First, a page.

North Carolina media organizations won a significant victory in the U.S. District Court for the Middle District of North Carolina last week when a group of the state’s media outlets convinced a federal judge to quash subpoenas that sought from the media nearly two years’ worth of news coverage of the Eve Carson murder investigation and court proceedings.
Counsel for Demario James Atwater, the defendant in the federal criminal case, issued subpoenas to media organizations across the state generally seeking all publicly aired broadcasts or published news articles regarding the death of Eve Carson and the defendants, as well as all web articles and public comments posted to those web articles maintained by the news media. The defense counsel issued the subpoenas to the media to look for support for the defendant’s request to change the location of the federal criminal trial from the Middle District of North Carolina to a federal court in Virginia. The defense has argued to the court that Atwater cannot obtain a fair trial before an impartial jury in the state of North Carolina due to the media coverage of the murder and the defendant.
Seventeen media outlets fought the defendant’s subpoenas in court on March 10, 2010, rather than turn over the material willingly to the defense. Their oral argument mostly focused on Rule 17(c) of the Federal Rules of Criminal Procedure and the standards set forth in United States v. Nixon, 418 U.S. 683, 699-700 (1974). Each of the companies argued to the court that the defendant’s subpoenas were “overbroad,” “unreasonable,” and/or “unduly burdensome” because compliance would force the news media to cull through two years’ worth of news coverage—at the media’s expense. Complying with the request could take weeks or months and thousands of dollars in some cases, according to media attorneys.
The media attorneys also argued that the material sought by the defense was readily available on each company’s website or, in the case of newspapers, in the public library. In other words, the defense counsel has a readily available alternate means of obtaining the information without requiring the media to take on the burden of finding and delivering the material.
During the hearing, the defense counsel could not identify any inflammatory news story that might prejudice the jury pool and jeopardize Atwater’s federal criminal trial. The only specific news coverage the defense attorney could point to was repeated images of the defendant going and coming from legal proceedings in a prisoner's jumpsuit---all factual occurences.
After hearing from the attorneys representing the 17 media companies and the defense, Chief District Judge James A. Beaty, Jr. ruled from the bench that the media would not be compelled to produce the material sought. The judge would order the media to comply with the subpoena when the material sought could be obtained by the defense through publicly available sources, such as the internet and public library. During questioning, Judge Beaty seemed particularly concerned that honoring the subpoena would shift the defendant's burden to obtain material to support his case from the defendant to the media.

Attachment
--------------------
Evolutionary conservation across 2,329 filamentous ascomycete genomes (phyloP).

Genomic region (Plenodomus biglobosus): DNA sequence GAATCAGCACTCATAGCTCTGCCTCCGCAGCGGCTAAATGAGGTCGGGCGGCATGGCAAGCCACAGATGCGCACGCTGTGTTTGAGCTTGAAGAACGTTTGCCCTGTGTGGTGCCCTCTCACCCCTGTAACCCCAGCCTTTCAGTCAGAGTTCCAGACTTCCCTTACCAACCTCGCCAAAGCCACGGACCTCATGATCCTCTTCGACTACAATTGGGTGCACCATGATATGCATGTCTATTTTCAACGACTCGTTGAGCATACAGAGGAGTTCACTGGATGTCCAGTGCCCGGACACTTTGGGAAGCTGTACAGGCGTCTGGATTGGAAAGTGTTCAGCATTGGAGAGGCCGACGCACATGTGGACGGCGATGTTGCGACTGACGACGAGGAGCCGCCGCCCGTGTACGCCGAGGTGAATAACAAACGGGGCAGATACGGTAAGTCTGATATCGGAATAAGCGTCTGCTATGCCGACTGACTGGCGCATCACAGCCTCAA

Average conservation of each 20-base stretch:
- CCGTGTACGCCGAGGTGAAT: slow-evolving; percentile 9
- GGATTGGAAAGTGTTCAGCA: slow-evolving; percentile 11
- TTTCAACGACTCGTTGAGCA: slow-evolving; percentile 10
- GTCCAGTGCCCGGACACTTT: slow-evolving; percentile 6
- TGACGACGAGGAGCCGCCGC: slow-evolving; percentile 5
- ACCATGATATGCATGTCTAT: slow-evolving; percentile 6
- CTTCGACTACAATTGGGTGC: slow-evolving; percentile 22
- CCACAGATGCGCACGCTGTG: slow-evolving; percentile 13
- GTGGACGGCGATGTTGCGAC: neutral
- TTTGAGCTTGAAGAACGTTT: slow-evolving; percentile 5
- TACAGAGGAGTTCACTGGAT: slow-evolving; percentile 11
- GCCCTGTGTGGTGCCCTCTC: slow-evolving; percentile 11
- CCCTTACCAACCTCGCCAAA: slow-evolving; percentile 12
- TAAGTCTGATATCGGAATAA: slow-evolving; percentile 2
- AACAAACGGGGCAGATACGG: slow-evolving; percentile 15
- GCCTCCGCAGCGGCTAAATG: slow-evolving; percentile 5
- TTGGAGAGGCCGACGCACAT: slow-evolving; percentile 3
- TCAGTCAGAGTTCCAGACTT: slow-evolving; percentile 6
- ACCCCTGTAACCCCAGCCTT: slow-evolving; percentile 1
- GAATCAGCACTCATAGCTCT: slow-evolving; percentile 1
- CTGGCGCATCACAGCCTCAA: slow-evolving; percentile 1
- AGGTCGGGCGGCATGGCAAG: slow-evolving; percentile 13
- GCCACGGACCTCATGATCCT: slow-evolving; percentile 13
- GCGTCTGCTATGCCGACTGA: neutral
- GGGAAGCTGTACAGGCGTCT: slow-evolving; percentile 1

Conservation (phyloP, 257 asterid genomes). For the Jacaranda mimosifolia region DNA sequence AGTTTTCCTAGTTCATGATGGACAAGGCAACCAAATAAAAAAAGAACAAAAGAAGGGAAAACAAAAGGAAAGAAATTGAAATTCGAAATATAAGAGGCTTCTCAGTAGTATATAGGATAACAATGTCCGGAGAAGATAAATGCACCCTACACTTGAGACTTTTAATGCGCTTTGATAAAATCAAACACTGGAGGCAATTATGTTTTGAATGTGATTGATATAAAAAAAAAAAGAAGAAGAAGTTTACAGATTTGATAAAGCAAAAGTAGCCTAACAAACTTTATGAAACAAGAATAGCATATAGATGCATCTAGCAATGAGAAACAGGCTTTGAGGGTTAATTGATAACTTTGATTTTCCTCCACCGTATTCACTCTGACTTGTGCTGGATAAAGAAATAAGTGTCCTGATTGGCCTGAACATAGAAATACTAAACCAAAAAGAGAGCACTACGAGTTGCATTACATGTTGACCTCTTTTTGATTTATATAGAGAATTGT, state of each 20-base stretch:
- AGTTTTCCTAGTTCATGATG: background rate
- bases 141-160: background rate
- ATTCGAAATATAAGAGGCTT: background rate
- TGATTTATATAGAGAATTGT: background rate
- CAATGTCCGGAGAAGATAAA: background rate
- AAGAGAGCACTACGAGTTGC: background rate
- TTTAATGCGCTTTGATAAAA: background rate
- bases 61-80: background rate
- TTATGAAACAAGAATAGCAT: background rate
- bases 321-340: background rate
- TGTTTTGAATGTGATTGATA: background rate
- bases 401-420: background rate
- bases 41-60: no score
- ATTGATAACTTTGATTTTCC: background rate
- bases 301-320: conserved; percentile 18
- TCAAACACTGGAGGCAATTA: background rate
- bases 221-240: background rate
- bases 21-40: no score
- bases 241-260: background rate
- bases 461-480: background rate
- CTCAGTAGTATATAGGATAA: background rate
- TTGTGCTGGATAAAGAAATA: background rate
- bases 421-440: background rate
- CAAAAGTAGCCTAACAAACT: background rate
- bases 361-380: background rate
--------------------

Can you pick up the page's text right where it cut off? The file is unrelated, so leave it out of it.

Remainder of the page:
The victory in this case is important because complying with a subpoena—especially a very broad one that covers a long period of time—costs time and money. With news rooms stretched as thin as they are in these difficult economic times, the media simply do not have the resources to devote personnel to reviewing video footage or website postings to comply with a subpoena. Subpoenas issued to the media divert precious human resources from newsgathering activities. And, in a case, like this one, where the criminal defendant cannot identify a single news story that is inflammatory or prejudicial to the defense, requiring the news media to participate in a “fishing expedition” is especially unfounded.
The victory is also significant because the subpoenas were issued in a federal proceeding, which meant that North Carolina's reporter's shield statute was unavailable. We've reported on the halting process by which media interests have pushed to have Congress pass a federal shield statute, to date without success.
The only issue before the court on March 10 was whether or not the media would be required to comply with the subpoena and be forced to turn over documents and video. Judge Beaty will rule on the defendant’s request to change venue of Atwater’s federal trial at later date.
The Carson murder has garnered significant local and national media attention. This is at least the second time the news media has become involved in the legal proceedings against the two people accused of the crime. We covered the media’s efforts to obtain access to sealed search warrants in the state court actions here.